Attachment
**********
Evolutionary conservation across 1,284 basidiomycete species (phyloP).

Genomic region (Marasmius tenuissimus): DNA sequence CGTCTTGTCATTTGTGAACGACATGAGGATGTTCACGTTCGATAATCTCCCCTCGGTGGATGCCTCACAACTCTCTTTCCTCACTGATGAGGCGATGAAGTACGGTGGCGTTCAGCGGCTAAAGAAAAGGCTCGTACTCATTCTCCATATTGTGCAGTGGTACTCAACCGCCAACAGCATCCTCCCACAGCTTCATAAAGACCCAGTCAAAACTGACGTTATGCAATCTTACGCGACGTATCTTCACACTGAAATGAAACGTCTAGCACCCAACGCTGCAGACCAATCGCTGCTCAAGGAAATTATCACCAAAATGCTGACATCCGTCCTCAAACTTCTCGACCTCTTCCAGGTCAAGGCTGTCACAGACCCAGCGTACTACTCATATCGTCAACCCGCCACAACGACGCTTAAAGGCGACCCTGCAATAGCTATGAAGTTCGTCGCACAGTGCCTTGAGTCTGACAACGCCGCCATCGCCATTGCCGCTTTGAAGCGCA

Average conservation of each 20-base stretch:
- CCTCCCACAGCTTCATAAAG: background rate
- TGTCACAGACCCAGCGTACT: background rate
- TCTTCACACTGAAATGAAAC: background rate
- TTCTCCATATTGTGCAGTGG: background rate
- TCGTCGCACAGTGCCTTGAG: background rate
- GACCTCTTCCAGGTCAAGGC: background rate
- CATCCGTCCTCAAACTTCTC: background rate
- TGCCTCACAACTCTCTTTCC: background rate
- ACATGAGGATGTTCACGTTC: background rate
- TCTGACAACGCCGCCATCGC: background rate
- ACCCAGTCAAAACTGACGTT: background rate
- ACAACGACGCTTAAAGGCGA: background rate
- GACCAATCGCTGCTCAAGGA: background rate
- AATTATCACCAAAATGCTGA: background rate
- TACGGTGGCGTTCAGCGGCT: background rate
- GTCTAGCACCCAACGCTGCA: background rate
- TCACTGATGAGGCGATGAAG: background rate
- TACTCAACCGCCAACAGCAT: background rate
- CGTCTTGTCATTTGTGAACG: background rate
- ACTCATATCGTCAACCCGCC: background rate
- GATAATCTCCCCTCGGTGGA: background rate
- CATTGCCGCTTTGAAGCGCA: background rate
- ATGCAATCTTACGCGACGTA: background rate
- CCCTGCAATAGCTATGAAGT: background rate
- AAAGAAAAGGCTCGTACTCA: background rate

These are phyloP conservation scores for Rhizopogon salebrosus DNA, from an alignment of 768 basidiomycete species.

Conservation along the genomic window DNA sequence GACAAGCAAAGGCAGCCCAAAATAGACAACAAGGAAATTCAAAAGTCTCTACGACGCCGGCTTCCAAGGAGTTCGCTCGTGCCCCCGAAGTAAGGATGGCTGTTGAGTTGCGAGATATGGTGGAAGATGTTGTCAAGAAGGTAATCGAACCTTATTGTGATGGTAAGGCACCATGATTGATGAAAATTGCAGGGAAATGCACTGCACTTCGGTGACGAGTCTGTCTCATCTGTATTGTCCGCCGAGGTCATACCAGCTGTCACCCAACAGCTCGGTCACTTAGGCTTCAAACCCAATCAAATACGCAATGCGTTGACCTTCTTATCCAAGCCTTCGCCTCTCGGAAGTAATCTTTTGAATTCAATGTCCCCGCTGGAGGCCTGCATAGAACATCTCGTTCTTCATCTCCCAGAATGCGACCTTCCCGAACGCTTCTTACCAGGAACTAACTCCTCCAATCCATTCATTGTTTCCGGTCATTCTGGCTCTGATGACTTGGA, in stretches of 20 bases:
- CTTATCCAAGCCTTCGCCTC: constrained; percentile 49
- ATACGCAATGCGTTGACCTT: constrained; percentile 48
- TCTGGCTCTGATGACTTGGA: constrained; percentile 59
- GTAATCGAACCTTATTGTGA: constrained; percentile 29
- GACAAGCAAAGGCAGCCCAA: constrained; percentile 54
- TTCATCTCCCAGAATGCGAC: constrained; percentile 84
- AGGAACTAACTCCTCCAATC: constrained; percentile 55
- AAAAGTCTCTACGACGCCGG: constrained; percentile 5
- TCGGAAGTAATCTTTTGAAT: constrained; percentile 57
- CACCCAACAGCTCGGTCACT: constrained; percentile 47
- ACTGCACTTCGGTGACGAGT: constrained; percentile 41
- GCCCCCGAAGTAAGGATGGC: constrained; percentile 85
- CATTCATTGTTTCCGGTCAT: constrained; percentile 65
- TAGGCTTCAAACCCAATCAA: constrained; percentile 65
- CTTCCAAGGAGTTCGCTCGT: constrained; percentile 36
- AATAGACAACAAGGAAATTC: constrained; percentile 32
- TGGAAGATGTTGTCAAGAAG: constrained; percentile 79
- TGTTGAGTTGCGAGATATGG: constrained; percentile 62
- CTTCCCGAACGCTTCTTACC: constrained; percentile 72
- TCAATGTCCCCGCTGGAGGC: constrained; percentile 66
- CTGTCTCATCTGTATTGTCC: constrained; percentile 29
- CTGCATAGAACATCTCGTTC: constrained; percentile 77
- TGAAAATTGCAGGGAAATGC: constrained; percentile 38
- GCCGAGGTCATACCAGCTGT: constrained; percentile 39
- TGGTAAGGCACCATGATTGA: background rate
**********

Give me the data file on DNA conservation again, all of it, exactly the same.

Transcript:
Evolutionary conservation across 1,284 basidiomycete species (phyloP).

Genomic region (Marasmius tenuissimus): DNA sequence CGTCTTGTCATTTGTGAACGACATGAGGATGTTCACGTTCGATAATCTCCCCTCGGTGGATGCCTCACAACTCTCTTTCCTCACTGATGAGGCGATGAAGTACGGTGGCGTTCAGCGGCTAAAGAAAAGGCTCGTACTCATTCTCCATATTGTGCAGTGGTACTCAACCGCCAACAGCATCCTCCCACAGCTTCATAAAGACCCAGTCAAAACTGACGTTATGCAATCTTACGCGACGTATCTTCACACTGAAATGAAACGTCTAGCACCCAACGCTGCAGACCAATCGCTGCTCAAGGAAATTATCACCAAAATGCTGACATCCGTCCTCAAACTTCTCGACCTCTTCCAGGTCAAGGCTGTCACAGACCCAGCGTACTACTCATATCGTCAACCCGCCACAACGACGCTTAAAGGCGACCCTGCAATAGCTATGAAGTTCGTCGCACAGTGCCTTGAGTCTGACAACGCCGCCATCGCCATTGCCGCTTTGAAGCGCA

Average conservation of each 20-base stretch:
- CCTCCCACAGCTTCATAAAG: background rate
- TGTCACAGACCCAGCGTACT: background rate
- TCTTCACACTGAAATGAAAC: background rate
- TTCTCCATATTGTGCAGTGG: background rate
- TCGTCGCACAGTGCCTTGAG: background rate
- GACCTCTTCCAGGTCAAGGC: background rate
- CATCCGTCCTCAAACTTCTC: background rate
- TGCCTCACAACTCTCTTTCC: background rate
- ACATGAGGATGTTCACGTTC: background rate
- TCTGACAACGCCGCCATCGC: background rate
- ACCCAGTCAAAACTGACGTT: background rate
- ACAACGACGCTTAAAGGCGA: background rate
- GACCAATCGCTGCTCAAGGA: background rate
- AATTATCACCAAAATGCTGA: background rate
- TACGGTGGCGTTCAGCGGCT: background rate
- GTCTAGCACCCAACGCTGCA: background rate
- TCACTGATGAGGCGATGAAG: background rate
- TACTCAACCGCCAACAGCAT: background rate
- CGTCTTGTCATTTGTGAACG: background rate
- ACTCATATCGTCAACCCGCC: background rate
- GATAATCTCCCCTCGGTGGA: background rate
- CATTGCCGCTTTGAAGCGCA: background rate
- ATGCAATCTTACGCGACGTA: background rate
- CCCTGCAATAGCTATGAAGT: background rate
- AAAGAAAAGGCTCGTACTCA: background rate

These are phyloP conservation scores for Rhizopogon salebrosus DNA, from an alignment of 768 basidiomycete species.

Conservation along the genomic window DNA sequence GACAAGCAAAGGCAGCCCAAAATAGACAACAAGGAAATTCAAAAGTCTCTACGACGCCGGCTTCCAAGGAGTTCGCTCGTGCCCCCGAAGTAAGGATGGCTGTTGAGTTGCGAGATATGGTGGAAGATGTTGTCAAGAAGGTAATCGAACCTTATTGTGATGGTAAGGCACCATGATTGATGAAAATTGCAGGGAAATGCACTGCACTTCGGTGACGAGTCTGTCTCATCTGTATTGTCCGCCGAGGTCATACCAGCTGTCACCCAACAGCTCGGTCACTTAGGCTTCAAACCCAATCAAATACGCAATGCGTTGACCTTCTTATCCAAGCCTTCGCCTCTCGGAAGTAATCTTTTGAATTCAATGTCCCCGCTGGAGGCCTGCATAGAACATCTCGTTCTTCATCTCCCAGAATGCGACCTTCCCGAACGCTTCTTACCAGGAACTAACTCCTCCAATCCATTCATTGTTTCCGGTCATTCTGGCTCTGATGACTTGGA, in stretches of 20 bases:
- CTTATCCAAGCCTTCGCCTC: constrained; percentile 49
- ATACGCAATGCGTTGACCTT: constrained; percentile 48
- TCTGGCTCTGATGACTTGGA: constrained; percentile 59
- GTAATCGAACCTTATTGTGA: constrained; percentile 29
- GACAAGCAAAGGCAGCCCAA: constrained; percentile 54
- TTCATCTCCCAGAATGCGAC: constrained; percentile 84
- AGGAACTAACTCCTCCAATC: constrained; percentile 55
- AAAAGTCTCTACGACGCCGG: constrained; percentile 5
- TCGGAAGTAATCTTTTGAAT: constrained; percentile 57
- CACCCAACAGCTCGGTCACT: constrained; percentile 47
- ACTGCACTTCGGTGACGAGT: constrained; percentile 41
- GCCCCCGAAGTAAGGATGGC: constrained; percentile 85
- CATTCATTGTTTCCGGTCAT: constrained; percentile 65
- TAGGCTTCAAACCCAATCAA: constrained; percentile 65
- CTTCCAAGGAGTTCGCTCGT: constrained; percentile 36
- AATAGACAACAAGGAAATTC: constrained; percentile 32
- TGGAAGATGTTGTCAAGAAG: constrained; percentile 79
- TGTTGAGTTGCGAGATATGG: constrained; percentile 62
- CTTCCCGAACGCTTCTTACC: constrained; percentile 72
- TCAATGTCCCCGCTGGAGGC: constrained; percentile 66
- CTGTCTCATCTGTATTGTCC: constrained; percentile 29
- CTGCATAGAACATCTCGTTC: constrained; percentile 77
- TGAAAATTGCAGGGAAATGC: constrained; percentile 38
- GCCGAGGTCATACCAGCTGT: constrained; percentile 39
- TGGTAAGGCACCATGATTGA: background rate